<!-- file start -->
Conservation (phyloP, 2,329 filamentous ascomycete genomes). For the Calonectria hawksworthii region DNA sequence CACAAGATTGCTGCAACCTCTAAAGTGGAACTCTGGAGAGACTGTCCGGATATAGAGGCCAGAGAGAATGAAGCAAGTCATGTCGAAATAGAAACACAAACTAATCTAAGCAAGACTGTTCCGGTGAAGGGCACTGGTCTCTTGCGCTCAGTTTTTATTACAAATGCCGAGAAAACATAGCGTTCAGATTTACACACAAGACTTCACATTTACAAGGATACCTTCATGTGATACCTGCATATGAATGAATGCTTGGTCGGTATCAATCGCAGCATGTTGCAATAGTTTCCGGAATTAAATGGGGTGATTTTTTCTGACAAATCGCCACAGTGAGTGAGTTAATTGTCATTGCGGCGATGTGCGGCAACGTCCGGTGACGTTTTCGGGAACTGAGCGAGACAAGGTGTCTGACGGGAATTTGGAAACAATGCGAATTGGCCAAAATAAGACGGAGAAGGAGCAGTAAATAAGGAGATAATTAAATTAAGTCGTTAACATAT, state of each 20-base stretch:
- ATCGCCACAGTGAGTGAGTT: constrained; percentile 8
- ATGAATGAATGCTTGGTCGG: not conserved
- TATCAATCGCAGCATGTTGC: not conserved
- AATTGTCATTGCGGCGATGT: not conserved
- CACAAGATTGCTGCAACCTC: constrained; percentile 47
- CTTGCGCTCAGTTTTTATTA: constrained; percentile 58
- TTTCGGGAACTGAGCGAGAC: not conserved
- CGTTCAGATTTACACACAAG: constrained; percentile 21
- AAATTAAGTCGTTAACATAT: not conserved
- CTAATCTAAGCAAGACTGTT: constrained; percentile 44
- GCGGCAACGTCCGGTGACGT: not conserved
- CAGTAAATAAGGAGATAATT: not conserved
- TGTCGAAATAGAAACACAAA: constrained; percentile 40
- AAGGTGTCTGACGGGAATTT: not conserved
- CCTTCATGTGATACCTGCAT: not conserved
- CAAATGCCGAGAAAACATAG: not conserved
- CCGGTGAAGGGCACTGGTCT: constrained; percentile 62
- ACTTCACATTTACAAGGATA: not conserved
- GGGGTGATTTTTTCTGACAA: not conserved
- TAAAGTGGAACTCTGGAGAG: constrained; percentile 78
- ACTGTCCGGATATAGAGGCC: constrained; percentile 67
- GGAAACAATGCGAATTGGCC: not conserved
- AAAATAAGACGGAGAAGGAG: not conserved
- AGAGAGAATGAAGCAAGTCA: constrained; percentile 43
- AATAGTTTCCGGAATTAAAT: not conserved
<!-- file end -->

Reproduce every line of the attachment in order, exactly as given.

Conservation (phyloP, 2,329 filamentous ascomycete genomes). For the Calonectria hawksworthii region DNA sequence CACAAGATTGCTGCAACCTCTAAAGTGGAACTCTGGAGAGACTGTCCGGATATAGAGGCCAGAGAGAATGAAGCAAGTCATGTCGAAATAGAAACACAAACTAATCTAAGCAAGACTGTTCCGGTGAAGGGCACTGGTCTCTTGCGCTCAGTTTTTATTACAAATGCCGAGAAAACATAGCGTTCAGATTTACACACAAGACTTCACATTTACAAGGATACCTTCATGTGATACCTGCATATGAATGAATGCTTGGTCGGTATCAATCGCAGCATGTTGCAATAGTTTCCGGAATTAAATGGGGTGATTTTTTCTGACAAATCGCCACAGTGAGTGAGTTAATTGTCATTGCGGCGATGTGCGGCAACGTCCGGTGACGTTTTCGGGAACTGAGCGAGACAAGGTGTCTGACGGGAATTTGGAAACAATGCGAATTGGCCAAAATAAGACGGAGAAGGAGCAGTAAATAAGGAGATAATTAAATTAAGTCGTTAACATAT, state of each 20-base stretch:
- ATCGCCACAGTGAGTGAGTT: constrained; percentile 8
- ATGAATGAATGCTTGGTCGG: not conserved
- TATCAATCGCAGCATGTTGC: not conserved
- AATTGTCATTGCGGCGATGT: not conserved
- CACAAGATTGCTGCAACCTC: constrained; percentile 47
- CTTGCGCTCAGTTTTTATTA: constrained; percentile 58
- TTTCGGGAACTGAGCGAGAC: not conserved
- CGTTCAGATTTACACACAAG: constrained; percentile 21
- AAATTAAGTCGTTAACATAT: not conserved
- CTAATCTAAGCAAGACTGTT: constrained; percentile 44
- GCGGCAACGTCCGGTGACGT: not conserved
- CAGTAAATAAGGAGATAATT: not conserved
- TGTCGAAATAGAAACACAAA: constrained; percentile 40
- AAGGTGTCTGACGGGAATTT: not conserved
- CCTTCATGTGATACCTGCAT: not conserved
- CAAATGCCGAGAAAACATAG: not conserved
- CCGGTGAAGGGCACTGGTCT: constrained; percentile 62
- ACTTCACATTTACAAGGATA: not conserved
- GGGGTGATTTTTTCTGACAA: not conserved
- TAAAGTGGAACTCTGGAGAG: constrained; percentile 78
- ACTGTCCGGATATAGAGGCC: constrained; percentile 67
- GGAAACAATGCGAATTGGCC: not conserved
- AAAATAAGACGGAGAAGGAG: not conserved
- AGAGAGAATGAAGCAAGTCA: constrained; percentile 43
- AATAGTTTCCGGAATTAAAT: not conserved